Some care workers see sharp pay. They work to endure.

Sandra Rosales’ voice takes on a soft note as she recalls the notes she received from the two girls she cared for in Brooklyn. “If I had to describe you in one word, it would be loving,” one of her nannies, now 9, wrote to Ms. Rosales last year. “Thank you for encouraging me to be brave.”

Mrs. Rosales spent six years with them, working 10 hours a day and five days a week. They were a family. Until they were.

When Ms. Rosales, 54, received Covid in December 2020, the family she works for told her she would not continue to pay her while she was ill.

Something snapped at her that month as she lay in her Queens apartment with a temperature that rose to 105 degrees. “I love these children,” she said. But, she added, “when this situation happened, I said to myself, ‘I’m not part of this family.’

The pandemic has torn the seams of the long-untied childcare sector. The staff who cared for them faced new risks to their safety and had nothing to protect them. Many have become disillusioned with working conditions – shaped by a culture that experts say devalues ​​homework, as it is done mainly by colored women – and are looking for safer jobs and higher wages.

The childcare sector has shrunk, from more than one million people classified as childcare workers at the end of 2019 to 913,000 at the end of 2021, according to unpublished data from the Bureau of Labor Statistics . In children’s centers, low wages and exhaustion were the leading reasons why employers lost staff. As of January, more than half of families in the country were reporting problems finding childcare, and job vacancies in the Indeed sector had increased by 8 percent since 2019.

Like many other traditionally low-paid workers, some childcare workers have seen an increase in their wages and benefits as a result of labor shortages. The average hourly wage for childcare workers in 2021 is $ 13.22, compared to $ 11.65 in 2019 and $ 12.24 in 2020.

But to make the fleeting victories they have seen sustainable, workers are finding ways to organize.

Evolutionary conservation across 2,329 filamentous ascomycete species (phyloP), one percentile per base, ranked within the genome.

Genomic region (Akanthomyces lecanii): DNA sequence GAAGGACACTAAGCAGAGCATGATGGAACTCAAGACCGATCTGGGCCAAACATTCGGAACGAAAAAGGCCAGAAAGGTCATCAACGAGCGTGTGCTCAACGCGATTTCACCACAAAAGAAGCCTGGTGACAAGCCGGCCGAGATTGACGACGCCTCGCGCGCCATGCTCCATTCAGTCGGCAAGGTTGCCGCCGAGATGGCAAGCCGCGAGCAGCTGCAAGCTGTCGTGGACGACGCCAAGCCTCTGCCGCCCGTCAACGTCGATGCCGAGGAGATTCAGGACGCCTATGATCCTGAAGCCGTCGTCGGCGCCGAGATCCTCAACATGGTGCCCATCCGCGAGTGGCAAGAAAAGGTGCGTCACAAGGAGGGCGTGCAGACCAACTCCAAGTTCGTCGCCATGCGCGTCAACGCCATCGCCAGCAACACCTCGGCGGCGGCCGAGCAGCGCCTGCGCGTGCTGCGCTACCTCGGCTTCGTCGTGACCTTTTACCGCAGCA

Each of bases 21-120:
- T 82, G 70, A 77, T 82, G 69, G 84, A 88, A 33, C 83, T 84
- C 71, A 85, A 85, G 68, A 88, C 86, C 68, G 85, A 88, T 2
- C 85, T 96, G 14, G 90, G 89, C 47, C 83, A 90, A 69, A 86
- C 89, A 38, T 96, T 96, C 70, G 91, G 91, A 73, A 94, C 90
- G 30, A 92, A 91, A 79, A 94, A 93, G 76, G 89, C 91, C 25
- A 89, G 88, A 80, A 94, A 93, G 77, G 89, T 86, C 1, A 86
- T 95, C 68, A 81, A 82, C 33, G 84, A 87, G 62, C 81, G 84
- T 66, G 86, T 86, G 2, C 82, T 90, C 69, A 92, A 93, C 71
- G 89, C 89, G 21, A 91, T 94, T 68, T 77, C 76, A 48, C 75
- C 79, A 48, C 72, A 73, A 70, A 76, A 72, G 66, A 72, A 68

For families who have always struggled to find and afford care, last year’s shortage of workers in the industry and the lack of openings in care centers exacerbated the challenge, forcing many parents – especially mothers – to quit their jobs so they could watch. your children.

Domestic workers fell ill and few had health care or sick leave. If they have been fired, they often cannot receive unemployment benefits. Most estimates show that 90 percent of nannies nationwide are paid for by books.

“The pandemic has hit the pre-existing childcare crisis,” said Emily Diels, founder of the Seattle Child Care Network, which includes 35,000 nannies. “This is a multi-layered crisis situation. It’s just complete chaos. “

Scattered bright spots emerged from the crisis for caregivers and families who rely on their help. A number of babysitting organizations – including Adventure Nannies and Noan’s Nannies, who have worked with tens of thousands of babysitters – report that average wages have risen by up to $ 10 an hour since the pandemic, a jump they attribute to tightening job supply. hand, with paid leave and proposals for pension plans, which are also increasing for some workers.

HomeWork Solutions, one of the largest domestic workers’ organizations in the country, said it had seen a roughly double-digit increase in the proportion of families who contacted it who wanted to pay their babysitters for books, allowing babysitters to have right to unemployment benefits. The last two years have also led families to look for more flexible childcare arrangements, such as babysitting shares, which agencies say often mean higher wages and more formalized employment arrangements.

But childcare during the telecommuting era has become more complex, with teleworked parents sometimes disrupting routines and attempts to discipline children. Ms. Rosales, for example, said she was always careful to give the children she looked after yogurt in the afternoon instead of sweet snacks to keep them from falling asleep. But when they ran to their parents, they sometimes gave them ice cream, she said.